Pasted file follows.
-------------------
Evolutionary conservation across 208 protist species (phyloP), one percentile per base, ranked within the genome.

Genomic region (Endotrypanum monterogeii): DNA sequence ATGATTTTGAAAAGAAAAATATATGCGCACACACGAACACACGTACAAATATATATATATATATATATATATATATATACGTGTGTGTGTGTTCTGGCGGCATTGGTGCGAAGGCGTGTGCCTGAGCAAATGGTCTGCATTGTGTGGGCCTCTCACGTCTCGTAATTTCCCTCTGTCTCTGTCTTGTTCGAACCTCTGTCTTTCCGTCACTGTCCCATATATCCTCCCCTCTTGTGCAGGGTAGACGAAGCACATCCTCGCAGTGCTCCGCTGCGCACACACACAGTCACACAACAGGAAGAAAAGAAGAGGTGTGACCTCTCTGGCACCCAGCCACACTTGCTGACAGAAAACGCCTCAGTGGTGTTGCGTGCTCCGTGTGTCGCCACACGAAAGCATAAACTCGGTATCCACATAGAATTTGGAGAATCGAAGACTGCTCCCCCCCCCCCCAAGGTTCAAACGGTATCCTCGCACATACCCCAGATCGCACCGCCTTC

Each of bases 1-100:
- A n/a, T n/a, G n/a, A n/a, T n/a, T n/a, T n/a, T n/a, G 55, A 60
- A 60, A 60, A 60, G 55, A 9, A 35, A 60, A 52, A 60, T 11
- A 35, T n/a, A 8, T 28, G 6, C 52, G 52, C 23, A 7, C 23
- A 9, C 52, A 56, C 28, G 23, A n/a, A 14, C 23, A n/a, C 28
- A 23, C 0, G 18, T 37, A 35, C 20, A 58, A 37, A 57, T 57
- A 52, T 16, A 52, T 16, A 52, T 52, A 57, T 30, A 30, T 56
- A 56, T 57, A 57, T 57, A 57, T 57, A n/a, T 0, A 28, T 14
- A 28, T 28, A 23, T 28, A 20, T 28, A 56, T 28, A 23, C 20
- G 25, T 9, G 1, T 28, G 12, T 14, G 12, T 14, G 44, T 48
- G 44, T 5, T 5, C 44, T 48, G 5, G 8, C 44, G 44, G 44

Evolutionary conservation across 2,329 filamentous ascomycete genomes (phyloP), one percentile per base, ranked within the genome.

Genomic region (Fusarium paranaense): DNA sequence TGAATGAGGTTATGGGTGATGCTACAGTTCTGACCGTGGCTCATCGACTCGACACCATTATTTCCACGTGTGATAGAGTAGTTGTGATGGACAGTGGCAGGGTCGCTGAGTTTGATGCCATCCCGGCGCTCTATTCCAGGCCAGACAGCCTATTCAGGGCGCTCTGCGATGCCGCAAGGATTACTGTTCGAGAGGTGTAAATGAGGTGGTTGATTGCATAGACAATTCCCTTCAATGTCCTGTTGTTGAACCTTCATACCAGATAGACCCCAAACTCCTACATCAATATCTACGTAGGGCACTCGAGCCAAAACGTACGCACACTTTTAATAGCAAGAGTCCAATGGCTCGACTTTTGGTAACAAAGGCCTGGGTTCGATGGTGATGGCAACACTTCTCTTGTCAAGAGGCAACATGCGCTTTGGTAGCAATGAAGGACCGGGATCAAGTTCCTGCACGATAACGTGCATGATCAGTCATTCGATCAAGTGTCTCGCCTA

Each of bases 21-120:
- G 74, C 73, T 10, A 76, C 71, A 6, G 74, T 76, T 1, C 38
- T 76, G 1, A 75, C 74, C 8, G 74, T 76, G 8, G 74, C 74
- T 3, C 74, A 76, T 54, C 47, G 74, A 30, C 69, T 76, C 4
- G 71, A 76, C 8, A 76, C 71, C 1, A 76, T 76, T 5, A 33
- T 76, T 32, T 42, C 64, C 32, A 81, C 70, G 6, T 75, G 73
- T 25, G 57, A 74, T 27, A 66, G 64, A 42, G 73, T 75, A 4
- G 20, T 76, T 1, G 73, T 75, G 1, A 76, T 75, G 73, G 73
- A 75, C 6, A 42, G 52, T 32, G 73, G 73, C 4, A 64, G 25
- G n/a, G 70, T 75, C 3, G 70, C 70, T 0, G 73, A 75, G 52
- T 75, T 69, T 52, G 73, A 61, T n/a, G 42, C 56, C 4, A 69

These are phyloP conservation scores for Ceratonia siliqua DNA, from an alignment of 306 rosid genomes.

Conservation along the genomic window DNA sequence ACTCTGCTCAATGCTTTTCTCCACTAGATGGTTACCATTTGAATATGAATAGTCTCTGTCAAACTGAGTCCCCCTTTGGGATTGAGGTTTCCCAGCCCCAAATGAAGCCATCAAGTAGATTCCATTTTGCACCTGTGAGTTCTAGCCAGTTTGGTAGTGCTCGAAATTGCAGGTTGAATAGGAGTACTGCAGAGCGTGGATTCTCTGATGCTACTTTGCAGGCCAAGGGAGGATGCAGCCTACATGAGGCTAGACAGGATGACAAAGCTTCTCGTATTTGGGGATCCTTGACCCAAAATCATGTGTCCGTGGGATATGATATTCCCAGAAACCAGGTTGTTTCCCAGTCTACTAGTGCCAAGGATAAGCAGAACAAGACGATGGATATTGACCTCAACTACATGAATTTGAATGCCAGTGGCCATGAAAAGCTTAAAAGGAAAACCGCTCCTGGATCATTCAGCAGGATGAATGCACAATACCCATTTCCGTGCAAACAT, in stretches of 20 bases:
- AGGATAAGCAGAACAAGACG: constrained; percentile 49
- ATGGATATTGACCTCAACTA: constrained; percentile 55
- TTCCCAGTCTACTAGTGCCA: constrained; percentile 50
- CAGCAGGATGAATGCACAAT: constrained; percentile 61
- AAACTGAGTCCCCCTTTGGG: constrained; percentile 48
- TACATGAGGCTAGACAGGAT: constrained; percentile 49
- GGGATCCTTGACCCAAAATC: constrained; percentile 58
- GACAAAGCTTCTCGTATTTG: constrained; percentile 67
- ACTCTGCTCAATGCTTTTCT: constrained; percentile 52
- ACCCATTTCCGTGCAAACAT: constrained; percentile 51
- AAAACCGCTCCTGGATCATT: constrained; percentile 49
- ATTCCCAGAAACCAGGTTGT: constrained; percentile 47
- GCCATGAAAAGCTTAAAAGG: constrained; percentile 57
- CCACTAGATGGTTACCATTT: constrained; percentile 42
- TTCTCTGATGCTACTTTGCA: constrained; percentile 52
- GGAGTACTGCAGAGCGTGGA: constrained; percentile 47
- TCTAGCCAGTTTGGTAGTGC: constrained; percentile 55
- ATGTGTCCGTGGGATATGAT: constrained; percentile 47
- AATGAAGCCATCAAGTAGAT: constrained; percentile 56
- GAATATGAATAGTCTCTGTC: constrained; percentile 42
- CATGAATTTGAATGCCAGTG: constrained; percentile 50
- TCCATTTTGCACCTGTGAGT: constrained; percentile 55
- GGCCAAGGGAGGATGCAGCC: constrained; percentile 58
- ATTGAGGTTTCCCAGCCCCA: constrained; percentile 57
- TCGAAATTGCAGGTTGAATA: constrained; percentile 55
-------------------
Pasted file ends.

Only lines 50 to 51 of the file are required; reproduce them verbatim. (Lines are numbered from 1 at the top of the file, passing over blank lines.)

- TCCATTTTGCACCTGTGAGT: constrained; percentile 55
- GGCCAAGGGAGGATGCAGCC: constrained; percentile 58